It confuses and thrills me how I’ve managed to read so any books this year – 145 books. Don’t get me wrong, I’ll never, ever read as many books in one year as that again and I’ve (almost) made my peace with that. But the thing is, that means there are loads of books to choose from for the ‘Top Ten Books of 2018.’
Ususlly I split this into Gold and Silver Tiers. Gold books are the ones that I immediately think of, that definitely have to be included in this list. Silver books are those that didn’t quite spring to mind, but I saw them and thought ‘oh yes!’ when flicking through my LibraryThing.
Find my previous ‘Best of… Lists’ below.
1) The Seven Deaths of Evelyn Hardcastle by Stuart Turton
This book is incredible. I’ll be very surprised if it isn’t my Number One favourite book of the entire year.
It’s dark and twisty and messed up, but in such a unique and wonderful way. I didn’t see any of the twists coming, but the real joy was in the journey. I loved every single second that I was reading this.
‘…you’re better off knowing as little as possible before you go in. You know that the main character has to solve the murder of Evelyn Hardcastle by waking up in a different body every morning for a week, but you don’t know how, or why, or what he’s doing there. I’ll just say that none of those questions have the answers that you’d expect but they are 100% answered in the most shocking ways possible.’
2) The Seven Husbands of Evelyn Hugo by Taylor Jenkins Reid
Similar title, completely different book. Except I’ve totally just realised that I’ve referred to Evelyn Hardcastle in my review of this book.
Picture the true, unabridged story of somebody like Audrey Hepburn, if she’d been married seven times with a secret life of heartbreak and scandal. It’s glamorous, gritty and riveting.
‘She purposefully states that she wants to tell her whole story, no holds barred, free for people to judge critically. She warns that she has done some deeds she’s not particularly proud of, which may make her unlikeable in some eyes. It’s true – she’s not a saint, and she has some distinct flaws. But I love her. She’s very nuanced, even in her ‘own’ telling and it’s hard to come out of the novel not liking her.’
3) If We Were Villains by M.L. Rio
I’ve heard it said that this is a poor man’s The Secret History, which isn’t fair. It definitely stands on its own two feet and it’s wonderful. One member of a group of elite Shakespeare students dies and suspicion falls on the other members… but this is not a crime novel. It’s dark and poetic and excellent. I stayed up until 1am just because I had to know what happened. The ending is just perfect too.
‘It’s very, very tense. It’s a slowbuild book – the tension and atmosphere builds so slowly that by the time I reached the ending, my heart was beating in my chest and I felt physically sick. What an ending. Both the conclusion of the original mystery, and the current-day ending with the detective are rough and gritty and… argh. I’m still having an adrenaline spike now.’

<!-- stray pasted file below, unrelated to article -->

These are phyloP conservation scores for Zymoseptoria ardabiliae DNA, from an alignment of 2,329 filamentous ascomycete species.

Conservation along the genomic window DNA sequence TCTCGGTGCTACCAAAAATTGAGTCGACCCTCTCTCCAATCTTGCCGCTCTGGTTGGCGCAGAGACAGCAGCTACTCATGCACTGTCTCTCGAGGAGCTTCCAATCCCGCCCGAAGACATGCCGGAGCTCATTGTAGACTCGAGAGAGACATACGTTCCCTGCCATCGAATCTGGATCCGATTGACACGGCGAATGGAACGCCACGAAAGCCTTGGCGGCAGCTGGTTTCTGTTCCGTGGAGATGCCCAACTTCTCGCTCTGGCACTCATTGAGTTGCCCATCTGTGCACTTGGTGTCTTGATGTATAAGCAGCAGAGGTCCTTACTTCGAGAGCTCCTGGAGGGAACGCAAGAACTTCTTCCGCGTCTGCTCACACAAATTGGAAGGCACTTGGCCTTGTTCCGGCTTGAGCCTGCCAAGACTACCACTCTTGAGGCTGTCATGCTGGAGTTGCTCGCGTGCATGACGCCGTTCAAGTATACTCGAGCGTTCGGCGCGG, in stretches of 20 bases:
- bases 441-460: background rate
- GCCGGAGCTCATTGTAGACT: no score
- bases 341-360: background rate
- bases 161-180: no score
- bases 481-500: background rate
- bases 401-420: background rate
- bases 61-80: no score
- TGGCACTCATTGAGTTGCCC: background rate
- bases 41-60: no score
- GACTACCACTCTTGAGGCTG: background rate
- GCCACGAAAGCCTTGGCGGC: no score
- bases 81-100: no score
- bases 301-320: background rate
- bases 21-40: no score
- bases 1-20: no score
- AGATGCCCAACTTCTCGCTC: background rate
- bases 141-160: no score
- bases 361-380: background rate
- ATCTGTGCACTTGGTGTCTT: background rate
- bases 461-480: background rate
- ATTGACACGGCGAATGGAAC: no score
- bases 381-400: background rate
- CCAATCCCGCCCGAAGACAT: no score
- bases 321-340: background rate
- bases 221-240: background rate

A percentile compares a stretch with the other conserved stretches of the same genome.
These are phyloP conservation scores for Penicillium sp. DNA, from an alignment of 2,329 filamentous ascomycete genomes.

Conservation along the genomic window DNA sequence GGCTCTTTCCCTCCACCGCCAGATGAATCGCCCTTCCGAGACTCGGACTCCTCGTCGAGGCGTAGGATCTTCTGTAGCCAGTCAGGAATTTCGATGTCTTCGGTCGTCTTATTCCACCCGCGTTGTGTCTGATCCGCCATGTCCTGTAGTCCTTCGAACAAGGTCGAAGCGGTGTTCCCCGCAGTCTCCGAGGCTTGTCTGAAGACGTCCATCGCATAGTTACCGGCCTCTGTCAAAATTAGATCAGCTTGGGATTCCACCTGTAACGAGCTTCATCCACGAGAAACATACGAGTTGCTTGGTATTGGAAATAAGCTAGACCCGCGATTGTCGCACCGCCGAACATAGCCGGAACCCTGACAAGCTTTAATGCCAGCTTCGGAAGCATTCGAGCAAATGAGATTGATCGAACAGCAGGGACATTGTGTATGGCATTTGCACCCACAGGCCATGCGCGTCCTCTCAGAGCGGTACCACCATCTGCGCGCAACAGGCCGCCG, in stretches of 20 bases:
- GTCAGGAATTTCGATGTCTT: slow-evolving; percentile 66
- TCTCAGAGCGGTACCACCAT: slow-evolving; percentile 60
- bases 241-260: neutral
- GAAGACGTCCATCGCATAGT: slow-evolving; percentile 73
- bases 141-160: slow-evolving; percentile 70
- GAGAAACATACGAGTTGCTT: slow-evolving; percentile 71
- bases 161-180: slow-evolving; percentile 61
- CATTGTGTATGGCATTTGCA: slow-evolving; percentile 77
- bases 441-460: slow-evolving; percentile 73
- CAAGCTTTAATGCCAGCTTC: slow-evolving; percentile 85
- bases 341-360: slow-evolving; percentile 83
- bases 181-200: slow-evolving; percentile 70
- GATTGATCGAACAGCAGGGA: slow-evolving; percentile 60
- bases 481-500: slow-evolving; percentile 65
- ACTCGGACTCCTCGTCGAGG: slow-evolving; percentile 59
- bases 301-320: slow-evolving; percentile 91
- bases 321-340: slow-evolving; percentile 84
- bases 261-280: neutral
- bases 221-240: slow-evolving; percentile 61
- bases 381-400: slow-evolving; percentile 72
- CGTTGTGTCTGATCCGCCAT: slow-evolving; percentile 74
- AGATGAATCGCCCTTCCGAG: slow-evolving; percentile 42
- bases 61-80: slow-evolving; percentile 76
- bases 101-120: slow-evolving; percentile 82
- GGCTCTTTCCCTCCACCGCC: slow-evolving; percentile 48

4) Agatha Christie: An Autobiography by (unsurprisingly) Agatha Christie
It’s not really about her writing, although of course it pops up from time to time. It’s more a chatty, informal look at her fascinating life, but only the bits she found interesting. You can definitely tell she wrote it for herself, not for her publishers. She’s very dry and funny at times, but always honest. She went on archaelogical digs, worked in a pharmacy during the war and turned over her huge home for evacuees. She’s so so interesting.
‘I love this woman. I’ve always liked her work, as I’ve read (probably) most of her books by this point, but now I like her a lot as a person. She comes across as stubborn but kind-hearted. Very shy but loyal. You can tell she wrote it for herself, and not because her publishers wanted her to. It’s mostly chronological, but not quite. She does flit around a little, but in a natural, unforced way. If something pops up, she’ll talk about it there and then, instead of waiting for the correct time period 100 pages later. She never bothers to tell you what year it was or how old she was, but I almost like that. It feels so unforced. Towards the end she says, ‘I’m not going to bother tidying this book up too much. I’m too old for that shit.’ I’m paraphrasing, obviously, but that is almost definitely what she’s saying.’
5) Neverworld Wake by Marisha Pessl
Neverworld Wake completely blew me away, to an extent that I really wasn’t expecting. I thought it would be a cheesey, teenagery twee thing and it completely wasn’t. It was one of the most engrossing things I’ve ever read – dark, and twisty, and just amazing.